Tag Archives: Encore.org

The Social Value of Older Workers

In the seemingly never-ending conversation about the “future of work,” older workers figure prominently. There is growing recognition that enabling older workers to remain economically productive is good for their well-being, good for their employers and good for the economy. But I would like to highlight another benefit older workers can bring to the table: their potential to help solve social problems.

First, a brief detour to the well-known numbers:  older workers are a large, and rapidly growing, segment of the workforce across the world. In the United States, the Bureau of Labor Statistics projects that 25% of the country’s labour force in 2024 will be 55 or older; that’s up from 22% in 2014 and just 12% in 1994. In the U.K., the number of those aged over 70 who are in full- or part-time employment has been steadily rising year on year for the past decade, reaching a peak of 497,946 in the first quarter of this year – an increase of 135% since 2009.

Not everyone agrees that this surge in the number of working “perennials”  – as this cohort has sometimes been called — is necessarily to be welcomed. A recent RSA report examining the impact of the technological age on older workers in the UK, for example, outlined four different scenarios, not all of which were positive.

But contrary to the traditional view of older workers as an unmitigated drain on resources, there is growing appreciation of what they might bring to the table.

Read the rest of this post over on the Oxford Institute of Population Ageing blog

Image: Office Business Colleagues Meeting via Pixabay

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How to Live Forever: Book Review

inter-generational learning

inter-generational learningAt first blush, I didn’t think a book entitled  How to Live Forever was for me.  I was expecting a hard sell on a new killer vitamin that would add years to my life…gene therapy that could prevent chronic disease…botox for the brain. That sort of thing.

As with many books, however, the book’s main message is revealed in its sub-title: “The enduring power of connecting the generations.” The author, Marc Freedman, CEO of Encore.org, wants us to understand that we live in an age-segregated society, one where housing, labour markets, education and pensions policy combine to separate the old from the young. This “age apartheid” is not only out of step with current demographic trends, he argues, but down-right counter-productive:  It impedes the happiness of individuals, who benefit enormously from these cross-generational relationships, and it limits progress on a host of social ills.

Read the rest of this post over on the Oxford Institute of Population Ageing blog

Image: Art and Feminism NYC Generations via Wikimedia Commons

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Tips for Adulthood: Five Highlights from The Longevity Forum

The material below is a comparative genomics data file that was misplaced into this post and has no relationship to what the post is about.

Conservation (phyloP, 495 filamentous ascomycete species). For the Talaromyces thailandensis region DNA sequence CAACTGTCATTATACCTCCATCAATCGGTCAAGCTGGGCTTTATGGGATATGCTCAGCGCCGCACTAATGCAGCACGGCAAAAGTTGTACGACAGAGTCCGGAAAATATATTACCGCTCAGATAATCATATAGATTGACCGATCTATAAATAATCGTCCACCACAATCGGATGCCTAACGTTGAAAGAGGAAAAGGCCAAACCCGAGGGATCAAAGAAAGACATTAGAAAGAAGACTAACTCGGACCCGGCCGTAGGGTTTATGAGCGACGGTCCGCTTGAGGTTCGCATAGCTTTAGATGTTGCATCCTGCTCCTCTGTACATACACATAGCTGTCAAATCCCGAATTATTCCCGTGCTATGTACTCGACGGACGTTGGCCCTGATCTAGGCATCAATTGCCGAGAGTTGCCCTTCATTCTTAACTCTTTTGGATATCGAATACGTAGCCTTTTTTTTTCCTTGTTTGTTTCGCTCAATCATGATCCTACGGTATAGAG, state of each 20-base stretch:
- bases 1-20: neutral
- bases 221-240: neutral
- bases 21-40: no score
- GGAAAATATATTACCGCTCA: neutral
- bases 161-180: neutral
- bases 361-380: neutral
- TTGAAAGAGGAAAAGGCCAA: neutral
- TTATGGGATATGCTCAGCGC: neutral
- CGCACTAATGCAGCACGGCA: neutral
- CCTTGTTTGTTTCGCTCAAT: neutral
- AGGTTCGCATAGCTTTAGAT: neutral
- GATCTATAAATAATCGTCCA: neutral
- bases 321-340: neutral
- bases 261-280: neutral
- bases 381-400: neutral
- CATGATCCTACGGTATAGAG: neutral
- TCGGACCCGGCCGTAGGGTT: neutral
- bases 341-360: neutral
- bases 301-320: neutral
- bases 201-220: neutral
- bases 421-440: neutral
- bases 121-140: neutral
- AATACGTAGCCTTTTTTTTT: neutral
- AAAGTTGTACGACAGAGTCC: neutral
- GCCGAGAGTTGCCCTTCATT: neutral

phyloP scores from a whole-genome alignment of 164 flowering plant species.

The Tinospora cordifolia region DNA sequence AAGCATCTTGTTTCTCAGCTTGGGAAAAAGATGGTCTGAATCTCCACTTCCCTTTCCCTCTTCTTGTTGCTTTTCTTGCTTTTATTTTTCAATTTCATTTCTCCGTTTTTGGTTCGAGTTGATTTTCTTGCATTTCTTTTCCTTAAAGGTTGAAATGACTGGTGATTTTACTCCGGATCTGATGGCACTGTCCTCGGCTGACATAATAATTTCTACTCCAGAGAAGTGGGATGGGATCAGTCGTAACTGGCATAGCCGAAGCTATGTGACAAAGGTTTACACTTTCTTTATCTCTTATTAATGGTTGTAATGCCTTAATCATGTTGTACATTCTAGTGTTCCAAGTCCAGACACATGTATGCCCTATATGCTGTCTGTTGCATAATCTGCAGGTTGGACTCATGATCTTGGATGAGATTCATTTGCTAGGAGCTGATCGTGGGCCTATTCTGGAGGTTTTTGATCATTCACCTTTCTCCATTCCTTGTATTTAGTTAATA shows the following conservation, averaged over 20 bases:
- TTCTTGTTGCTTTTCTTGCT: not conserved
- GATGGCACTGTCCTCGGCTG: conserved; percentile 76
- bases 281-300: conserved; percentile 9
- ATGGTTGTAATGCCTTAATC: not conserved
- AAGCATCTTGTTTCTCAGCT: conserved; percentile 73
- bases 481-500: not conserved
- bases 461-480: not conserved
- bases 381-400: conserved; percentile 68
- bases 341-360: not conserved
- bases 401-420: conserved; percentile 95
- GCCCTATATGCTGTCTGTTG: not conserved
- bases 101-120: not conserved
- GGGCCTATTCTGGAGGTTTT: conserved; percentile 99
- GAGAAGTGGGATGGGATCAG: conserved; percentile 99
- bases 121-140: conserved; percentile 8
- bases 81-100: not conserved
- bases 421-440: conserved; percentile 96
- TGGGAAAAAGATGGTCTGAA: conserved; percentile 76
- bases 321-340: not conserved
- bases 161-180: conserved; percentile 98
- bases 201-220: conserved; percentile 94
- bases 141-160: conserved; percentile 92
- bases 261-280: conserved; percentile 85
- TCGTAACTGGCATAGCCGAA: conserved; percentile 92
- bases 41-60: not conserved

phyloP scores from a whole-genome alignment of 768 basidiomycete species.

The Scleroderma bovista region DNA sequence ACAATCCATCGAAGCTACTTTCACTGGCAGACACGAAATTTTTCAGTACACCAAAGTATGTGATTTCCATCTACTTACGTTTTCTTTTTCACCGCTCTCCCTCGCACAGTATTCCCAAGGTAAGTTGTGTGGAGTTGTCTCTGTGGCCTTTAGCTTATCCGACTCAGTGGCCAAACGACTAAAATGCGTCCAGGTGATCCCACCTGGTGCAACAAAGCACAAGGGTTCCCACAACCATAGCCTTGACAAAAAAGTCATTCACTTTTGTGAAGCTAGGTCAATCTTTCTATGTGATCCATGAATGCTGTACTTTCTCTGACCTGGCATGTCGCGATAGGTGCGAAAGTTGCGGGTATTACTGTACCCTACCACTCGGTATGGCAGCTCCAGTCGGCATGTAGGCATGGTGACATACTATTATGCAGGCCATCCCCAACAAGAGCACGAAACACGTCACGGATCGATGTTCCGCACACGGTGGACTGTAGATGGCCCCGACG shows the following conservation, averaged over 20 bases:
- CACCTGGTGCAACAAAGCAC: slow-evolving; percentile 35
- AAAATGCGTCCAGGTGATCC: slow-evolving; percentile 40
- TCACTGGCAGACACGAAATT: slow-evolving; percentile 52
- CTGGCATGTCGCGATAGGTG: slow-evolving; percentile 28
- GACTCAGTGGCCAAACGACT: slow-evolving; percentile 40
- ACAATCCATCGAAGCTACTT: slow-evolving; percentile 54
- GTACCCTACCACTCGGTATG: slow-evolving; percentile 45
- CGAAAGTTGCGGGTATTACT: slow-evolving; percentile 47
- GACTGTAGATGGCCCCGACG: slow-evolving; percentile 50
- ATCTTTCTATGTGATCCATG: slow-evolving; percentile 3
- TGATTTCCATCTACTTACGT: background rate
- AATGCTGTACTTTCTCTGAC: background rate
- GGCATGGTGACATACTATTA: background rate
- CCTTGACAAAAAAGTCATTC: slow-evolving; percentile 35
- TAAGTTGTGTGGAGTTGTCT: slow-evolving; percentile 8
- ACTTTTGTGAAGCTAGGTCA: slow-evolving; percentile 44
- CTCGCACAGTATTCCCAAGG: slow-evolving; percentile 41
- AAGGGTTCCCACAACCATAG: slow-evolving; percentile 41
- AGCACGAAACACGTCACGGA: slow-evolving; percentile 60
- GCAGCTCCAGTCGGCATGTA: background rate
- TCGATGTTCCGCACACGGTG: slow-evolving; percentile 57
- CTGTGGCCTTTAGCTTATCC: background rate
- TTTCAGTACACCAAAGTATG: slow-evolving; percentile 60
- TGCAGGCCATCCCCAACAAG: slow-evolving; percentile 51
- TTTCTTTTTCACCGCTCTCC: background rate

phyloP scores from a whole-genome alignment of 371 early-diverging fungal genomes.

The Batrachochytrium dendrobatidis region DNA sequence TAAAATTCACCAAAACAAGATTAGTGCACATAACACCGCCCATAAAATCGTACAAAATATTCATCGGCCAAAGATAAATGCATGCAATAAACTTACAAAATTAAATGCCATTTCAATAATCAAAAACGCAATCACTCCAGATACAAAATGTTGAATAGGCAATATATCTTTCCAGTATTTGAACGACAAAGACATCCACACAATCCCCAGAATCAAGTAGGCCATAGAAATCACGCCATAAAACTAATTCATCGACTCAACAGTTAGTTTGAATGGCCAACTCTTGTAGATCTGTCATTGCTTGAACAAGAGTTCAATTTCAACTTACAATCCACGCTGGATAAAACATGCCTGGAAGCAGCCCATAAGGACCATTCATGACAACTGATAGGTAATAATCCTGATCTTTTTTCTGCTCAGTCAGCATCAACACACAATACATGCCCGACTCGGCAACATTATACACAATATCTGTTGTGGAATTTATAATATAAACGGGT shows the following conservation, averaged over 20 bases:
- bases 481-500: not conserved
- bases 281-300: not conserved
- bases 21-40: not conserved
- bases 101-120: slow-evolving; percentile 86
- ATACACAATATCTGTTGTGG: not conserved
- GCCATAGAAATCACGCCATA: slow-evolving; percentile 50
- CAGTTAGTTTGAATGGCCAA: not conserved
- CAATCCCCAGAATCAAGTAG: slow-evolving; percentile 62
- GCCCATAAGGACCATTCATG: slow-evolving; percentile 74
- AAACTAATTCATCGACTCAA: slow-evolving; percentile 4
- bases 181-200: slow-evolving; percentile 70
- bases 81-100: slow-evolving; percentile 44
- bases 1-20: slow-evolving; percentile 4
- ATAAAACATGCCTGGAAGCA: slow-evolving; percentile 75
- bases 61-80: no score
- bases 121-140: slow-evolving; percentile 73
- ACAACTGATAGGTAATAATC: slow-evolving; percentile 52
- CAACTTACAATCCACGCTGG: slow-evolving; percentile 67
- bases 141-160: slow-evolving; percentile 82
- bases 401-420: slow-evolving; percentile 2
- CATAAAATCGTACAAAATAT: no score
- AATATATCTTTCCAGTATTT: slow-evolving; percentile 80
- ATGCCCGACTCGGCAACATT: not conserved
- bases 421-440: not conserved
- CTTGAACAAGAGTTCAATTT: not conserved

new old age

new old ageOn occasional Wednesdays, I offer tips for adulthood.

It’s been a long time since I attended a conference where I found myself looking forward to every single panel. But that was precisely the feeling I had this past Monday, when I attended the launch of The Longevity Forum, the latest organisation to emerge on the UK’s burgeoning ageing scene.

The Longevity Forum takes a two-pronged approach to the demographic realities of a globally ageing population. It is, on the one hand, interested in the potential for current scientific research to extend the lifespan. But it is also focused on the social and behavioural changes needed to adapt to this age of longevity.

The inaugural event to launch the Forum was invitation-only, so this blog shares five interesting ideas I took away:

Read the rest of this post over on the Oxford Institute of Population Ageing blog

Image: Smart Phone Face Man Old Baby via Pixabay

21st Century Skills For Older Workers

Older Worker

Older WorkerIn an era where people in the West are living longer and healthier lives, older workers  not only can – but often choose – to remain in the workforce longer or return to work post-retirement.

The numbers speak for themselves. In the UK, over 50s now make up nearly one third (31%) of the entire workforce, up from around one in five (21%) in the early 1990s. In the US, two age groups – 65 to 74 years old and 75 and older – are projected to have faster annual rates of labor force growth than that of any others.

A consensus is emerging that if we are to benefit from the value that older workers can bring to the workforce, businesses will need to adjust their hiring practices and rethink their commitment to things like flexible hours and re-training programmes.  So too will our concept of education need to evolve, to place even greater emphasis on life-long learning and multi-generational classrooms.

But to do this, we we will also need to rethink the sorts of skills these workers need if they are to remain “fit for purpose” in this changing workforce..and how to obtain them.

Read the rest of this post over at the Oxford Institute of Population Ageing blog

Image: Man sitting on chair beside table by Bruce Mars via Pexels